Heart Scarab of Sheshenq III
Egyptian, Classical, Ancient Near Eastern Art
The scarab beetle lays its eggs in small balls of dung, which it sometimes moves into position with its forelegs. This action led to associating the scarab with the force that rolls the sun across the heavens. Because the word for scarab beetle in the Egyptian language contains the same consonants as the word for “to come into being,” the ancient Egyptians especially associated the scarab with the sun, when it newly comes into being every morning. Scarabs could therefore be mummified to make requests to the sun god.
ca. 835/30-783/78 B.C.E.
Third Intermediate Period
3 1/8 x 2 x 13/16 in. (8 x 5.1 x 2.1 cm)
Weight: 0.4 lb. (169.05 g) (show scale)
Charles Edwin Wilbour Fund
This item is not on view
Heart Scarab of Sheshenq III, ca. 835/30-783/78 B.C.E. Stone, 3 1/8 x 2 x 13/16 in. (8 x 5.1 x 2.1 cm). Brooklyn Museum, Charles Edwin Wilbour Fund, 61.10. Creative Commons-BY (Photo: Brooklyn Museum, 61.10_front_PS2.jpg)
front, 61.10_front_PS2.jpg. Brooklyn Museum photograph, 2006
"CUR" at the beginning of an image file name means that the image was created by a curatorial staff member. These study images may be digital point-and-shoot photographs, when we don\'t yet have high-quality studio photography, or they may be scans of older negatives, slides, or photographic prints, providing historical documentation of the object.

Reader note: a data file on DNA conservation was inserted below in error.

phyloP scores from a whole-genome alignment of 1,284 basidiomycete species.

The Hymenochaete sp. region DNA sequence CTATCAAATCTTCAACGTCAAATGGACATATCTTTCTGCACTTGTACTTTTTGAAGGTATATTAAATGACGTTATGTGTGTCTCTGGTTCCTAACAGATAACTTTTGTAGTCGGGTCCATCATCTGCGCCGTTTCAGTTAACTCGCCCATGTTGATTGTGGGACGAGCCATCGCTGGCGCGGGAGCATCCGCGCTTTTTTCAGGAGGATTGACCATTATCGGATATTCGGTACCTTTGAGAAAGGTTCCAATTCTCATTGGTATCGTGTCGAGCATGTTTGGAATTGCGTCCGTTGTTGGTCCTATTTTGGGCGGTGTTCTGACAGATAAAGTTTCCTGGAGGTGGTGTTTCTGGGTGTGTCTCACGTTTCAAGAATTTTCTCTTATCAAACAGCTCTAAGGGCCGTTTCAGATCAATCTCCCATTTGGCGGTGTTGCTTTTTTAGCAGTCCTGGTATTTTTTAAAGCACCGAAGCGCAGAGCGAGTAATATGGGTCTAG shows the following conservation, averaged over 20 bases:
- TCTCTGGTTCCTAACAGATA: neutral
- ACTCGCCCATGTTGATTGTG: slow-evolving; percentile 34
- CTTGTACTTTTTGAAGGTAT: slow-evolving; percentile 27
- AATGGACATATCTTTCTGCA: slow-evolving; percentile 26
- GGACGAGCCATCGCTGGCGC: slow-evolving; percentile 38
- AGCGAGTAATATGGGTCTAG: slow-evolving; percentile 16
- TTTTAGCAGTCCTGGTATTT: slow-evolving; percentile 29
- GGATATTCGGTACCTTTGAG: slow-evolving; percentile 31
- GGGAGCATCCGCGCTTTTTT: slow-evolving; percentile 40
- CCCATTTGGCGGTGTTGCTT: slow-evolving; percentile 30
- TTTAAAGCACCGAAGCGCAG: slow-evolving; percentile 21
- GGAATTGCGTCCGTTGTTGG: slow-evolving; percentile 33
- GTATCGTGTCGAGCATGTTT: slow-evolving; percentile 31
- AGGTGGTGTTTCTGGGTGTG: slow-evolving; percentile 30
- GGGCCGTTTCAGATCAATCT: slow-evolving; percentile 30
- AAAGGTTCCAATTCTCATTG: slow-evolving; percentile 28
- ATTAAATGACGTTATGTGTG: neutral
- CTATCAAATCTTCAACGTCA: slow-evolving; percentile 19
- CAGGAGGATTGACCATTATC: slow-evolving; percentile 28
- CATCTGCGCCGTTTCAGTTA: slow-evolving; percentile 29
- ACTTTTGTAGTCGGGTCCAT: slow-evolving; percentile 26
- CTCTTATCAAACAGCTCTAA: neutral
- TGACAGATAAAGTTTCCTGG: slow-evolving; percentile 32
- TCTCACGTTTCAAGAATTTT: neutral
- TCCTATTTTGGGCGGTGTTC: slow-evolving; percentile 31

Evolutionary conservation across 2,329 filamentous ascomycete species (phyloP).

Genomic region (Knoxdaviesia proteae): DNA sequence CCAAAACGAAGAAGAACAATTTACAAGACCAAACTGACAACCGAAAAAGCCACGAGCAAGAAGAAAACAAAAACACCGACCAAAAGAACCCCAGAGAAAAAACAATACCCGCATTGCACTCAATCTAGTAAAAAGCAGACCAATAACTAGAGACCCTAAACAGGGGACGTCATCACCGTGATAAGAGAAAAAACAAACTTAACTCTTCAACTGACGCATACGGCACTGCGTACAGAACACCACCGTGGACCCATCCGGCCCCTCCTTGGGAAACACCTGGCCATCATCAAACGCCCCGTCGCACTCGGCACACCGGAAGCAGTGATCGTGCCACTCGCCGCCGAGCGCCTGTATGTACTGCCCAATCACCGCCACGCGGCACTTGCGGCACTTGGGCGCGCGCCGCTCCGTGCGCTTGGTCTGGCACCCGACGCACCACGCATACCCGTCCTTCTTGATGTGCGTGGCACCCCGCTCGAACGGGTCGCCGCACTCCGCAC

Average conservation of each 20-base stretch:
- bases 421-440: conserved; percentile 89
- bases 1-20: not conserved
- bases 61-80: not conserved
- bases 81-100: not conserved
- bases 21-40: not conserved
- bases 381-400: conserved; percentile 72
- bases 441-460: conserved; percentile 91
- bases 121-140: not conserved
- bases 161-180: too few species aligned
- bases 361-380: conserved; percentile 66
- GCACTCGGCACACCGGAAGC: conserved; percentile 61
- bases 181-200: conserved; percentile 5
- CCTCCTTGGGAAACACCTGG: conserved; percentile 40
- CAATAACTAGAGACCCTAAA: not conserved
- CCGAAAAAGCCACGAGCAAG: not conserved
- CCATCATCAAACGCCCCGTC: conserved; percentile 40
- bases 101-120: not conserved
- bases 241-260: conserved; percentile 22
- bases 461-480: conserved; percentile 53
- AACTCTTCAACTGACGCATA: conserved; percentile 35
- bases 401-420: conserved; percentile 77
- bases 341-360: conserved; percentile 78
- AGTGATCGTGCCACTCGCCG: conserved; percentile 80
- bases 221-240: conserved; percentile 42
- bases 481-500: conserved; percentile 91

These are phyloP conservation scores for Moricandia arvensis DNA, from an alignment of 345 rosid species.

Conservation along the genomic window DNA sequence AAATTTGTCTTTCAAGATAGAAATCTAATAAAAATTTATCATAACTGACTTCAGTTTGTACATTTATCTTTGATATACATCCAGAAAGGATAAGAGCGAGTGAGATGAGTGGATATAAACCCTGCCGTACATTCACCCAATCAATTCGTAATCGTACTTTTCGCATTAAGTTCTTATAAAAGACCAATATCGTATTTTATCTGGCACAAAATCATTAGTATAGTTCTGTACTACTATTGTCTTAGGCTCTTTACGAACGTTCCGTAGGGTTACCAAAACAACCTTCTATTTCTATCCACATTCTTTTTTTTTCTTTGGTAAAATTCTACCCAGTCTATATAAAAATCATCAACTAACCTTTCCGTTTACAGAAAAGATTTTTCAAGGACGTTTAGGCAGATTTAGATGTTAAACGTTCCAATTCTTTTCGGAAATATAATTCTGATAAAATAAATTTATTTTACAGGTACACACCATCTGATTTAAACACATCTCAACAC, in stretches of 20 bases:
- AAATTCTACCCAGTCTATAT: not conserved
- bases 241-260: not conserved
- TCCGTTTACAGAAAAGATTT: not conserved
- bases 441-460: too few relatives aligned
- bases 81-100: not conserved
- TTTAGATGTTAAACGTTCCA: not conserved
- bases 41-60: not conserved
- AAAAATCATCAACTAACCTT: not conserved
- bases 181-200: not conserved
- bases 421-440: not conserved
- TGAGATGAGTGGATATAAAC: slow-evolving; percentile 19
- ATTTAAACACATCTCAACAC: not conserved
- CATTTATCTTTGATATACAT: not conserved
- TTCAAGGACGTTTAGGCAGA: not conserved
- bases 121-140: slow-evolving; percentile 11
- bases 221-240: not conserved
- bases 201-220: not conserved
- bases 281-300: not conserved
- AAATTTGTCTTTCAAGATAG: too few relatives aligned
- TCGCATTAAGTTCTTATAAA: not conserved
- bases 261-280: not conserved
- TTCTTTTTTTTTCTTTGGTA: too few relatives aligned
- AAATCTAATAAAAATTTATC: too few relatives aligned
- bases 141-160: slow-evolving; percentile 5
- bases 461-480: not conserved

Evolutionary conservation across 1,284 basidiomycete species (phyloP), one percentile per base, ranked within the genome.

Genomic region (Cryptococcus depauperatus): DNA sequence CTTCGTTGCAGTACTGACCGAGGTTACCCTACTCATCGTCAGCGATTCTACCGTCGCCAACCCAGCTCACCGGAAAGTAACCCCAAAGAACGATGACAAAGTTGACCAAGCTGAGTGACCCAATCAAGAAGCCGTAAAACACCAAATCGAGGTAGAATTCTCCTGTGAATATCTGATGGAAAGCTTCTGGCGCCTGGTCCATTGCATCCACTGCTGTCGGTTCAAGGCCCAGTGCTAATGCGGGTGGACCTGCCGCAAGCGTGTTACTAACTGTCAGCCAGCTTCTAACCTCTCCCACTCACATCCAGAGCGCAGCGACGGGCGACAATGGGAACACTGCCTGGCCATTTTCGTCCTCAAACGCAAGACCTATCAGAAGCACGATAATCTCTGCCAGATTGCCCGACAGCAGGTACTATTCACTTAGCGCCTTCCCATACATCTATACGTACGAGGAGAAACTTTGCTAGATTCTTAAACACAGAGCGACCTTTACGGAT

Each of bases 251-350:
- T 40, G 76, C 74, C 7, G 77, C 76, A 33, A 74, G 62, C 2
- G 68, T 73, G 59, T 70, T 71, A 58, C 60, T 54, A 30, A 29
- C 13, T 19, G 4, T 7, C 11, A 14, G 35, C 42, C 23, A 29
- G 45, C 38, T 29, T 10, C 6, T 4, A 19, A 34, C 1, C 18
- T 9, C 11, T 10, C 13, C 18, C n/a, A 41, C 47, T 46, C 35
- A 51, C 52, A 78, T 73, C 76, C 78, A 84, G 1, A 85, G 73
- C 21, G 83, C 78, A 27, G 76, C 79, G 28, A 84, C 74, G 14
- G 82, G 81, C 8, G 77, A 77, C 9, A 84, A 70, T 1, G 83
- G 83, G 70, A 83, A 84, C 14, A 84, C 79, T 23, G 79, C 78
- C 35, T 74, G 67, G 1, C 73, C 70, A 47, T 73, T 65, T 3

You may download and use Brooklyn Museum images of this three-dimensional work in accordance with a Creative Commons license
. Fair use, as understood under the United States Copyright Act, may also apply.
Please include caption information from this page and credit the Brooklyn Museum. If you need a high resolution file, please fill out our online application form
For further information about copyright, we recommend resources at the United States Library of Congress
, Cornell University
, Copyright and Cultural Institutions: Guidelines for U.S. Libraries, Archives, and Museums
, and Copyright Watch
For more information about the Museum's rights project, including how rights types are assigned, please see our blog posts on copyright
If you have any information regarding this work and rights to it, please contact firstname.lastname@example.org
Not every record you will find here is complete. More information is available for some works than for others, and some entries have been updated more recently. Records are frequently reviewed and revised, and we welcome
any additional information you might have.